Chapter 3: Two States of Consciousness
It is as if someone tries to see flowers with his ears. The flowers will be blossoming, their fragrance will be on the wind, the bees and the butterflies will know it, the message will be known by the beetles, but the one who is keeping his ear near the flower will see nothing. He will not know when the bud blossomed, when it became a flower, when the clouds of fragrance surrounded it, when the fragrance was dispersed, when the bud became a flower and surrendered to the universe, when the moment of opening came and was gone - nothing will be known through the ears. It needs the eyes and the nose; it needs the right means.
When you say you cannot see anything else except the world, it only means that because of the way you have learned to see up to now, you can see nothing else.
There is an old Baul story:
A fakir was dancing in a garden of flowers, dancing with the flowers, with the birds, and a scholar came to him and asked, “I have heard that you are always repeating ‘love, love.’ What is this love anyway?” The fakir went on dancing, because what else could the answer be except to dance?
Love was showering all around. The trees were understanding it, the lake was understanding it, the white clouds floating in the sky were understanding it - but the scholar was blind.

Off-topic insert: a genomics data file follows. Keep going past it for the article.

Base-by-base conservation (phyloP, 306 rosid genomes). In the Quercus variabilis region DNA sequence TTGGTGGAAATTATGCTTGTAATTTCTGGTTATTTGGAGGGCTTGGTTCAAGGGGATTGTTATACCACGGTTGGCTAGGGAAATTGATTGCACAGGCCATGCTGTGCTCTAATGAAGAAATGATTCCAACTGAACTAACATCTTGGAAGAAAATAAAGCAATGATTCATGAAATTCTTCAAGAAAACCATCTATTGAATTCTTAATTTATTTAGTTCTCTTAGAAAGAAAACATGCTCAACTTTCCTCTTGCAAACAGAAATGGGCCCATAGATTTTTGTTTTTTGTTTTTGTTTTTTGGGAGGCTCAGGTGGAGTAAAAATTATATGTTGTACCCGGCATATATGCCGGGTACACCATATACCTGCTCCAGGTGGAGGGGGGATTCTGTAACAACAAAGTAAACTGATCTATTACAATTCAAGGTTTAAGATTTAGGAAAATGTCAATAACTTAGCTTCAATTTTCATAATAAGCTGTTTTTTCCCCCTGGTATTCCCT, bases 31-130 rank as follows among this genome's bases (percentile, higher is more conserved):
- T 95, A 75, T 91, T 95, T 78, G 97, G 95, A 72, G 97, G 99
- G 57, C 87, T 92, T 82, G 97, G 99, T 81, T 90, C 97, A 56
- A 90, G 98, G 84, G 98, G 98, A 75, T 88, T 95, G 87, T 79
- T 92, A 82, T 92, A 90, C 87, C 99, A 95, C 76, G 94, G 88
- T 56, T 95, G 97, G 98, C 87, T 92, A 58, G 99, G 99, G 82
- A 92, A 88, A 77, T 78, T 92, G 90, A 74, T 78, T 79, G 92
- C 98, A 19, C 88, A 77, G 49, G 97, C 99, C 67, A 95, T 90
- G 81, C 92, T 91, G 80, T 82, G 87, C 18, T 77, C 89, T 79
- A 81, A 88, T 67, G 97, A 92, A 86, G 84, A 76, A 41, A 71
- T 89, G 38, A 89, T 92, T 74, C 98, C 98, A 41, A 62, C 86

The fakir went on dancing. The scholar said, “Stop this jumping up and down; give me an answer to my question. This is no answer, just jumping around. I am asking, ‘What is love?’”
The fakir said, “I am love. And if you cannot see it in my dancing then you will certainly not see it at all when I stop dancing. If you do not see it in my singing then it will be far beyond your understanding when I become silent. I have already given you the answer.”
The scholar started laughing. He said, “This answer is for idiots! I am a knower of the scriptures - I want the right answer. I am not an uneducated villager - I know the Vedas, the Upanishads, I have read the Gita. Give me a sensible reply. Otherwise say that you don’t know the answer.”
The fakir sang a song. In that song he said, “I have heard that once an incident happened - that the flowers had blossomed in a garden and the gardener was dancing with joy at the beauty of such unique flowers. The goldsmith of the town came and said, ‘Why are you so intoxicated! What great experience has happened? What is your reason for dancing?’
“The gardener said, ‘Look at these flowers!’
“The goldsmith said, ‘Wait! I will not agree without testing them.’ He took out a touchstone from his bag which he used for testing gold.”
There is a stone on which gold can be tested to find out whether it is real or false.
“He rubbed the flowers on his stone, but nothing could be known in this way - the flowers were crushed and they died.”
The flowers must have laughed, the trees must have laughed, the clouds in the sky also must have laughed. And the gardener also laughed.
The fakir laughed and said to the scholar, “What you are asking me is the same: you want to test love on the touchstone of logic.”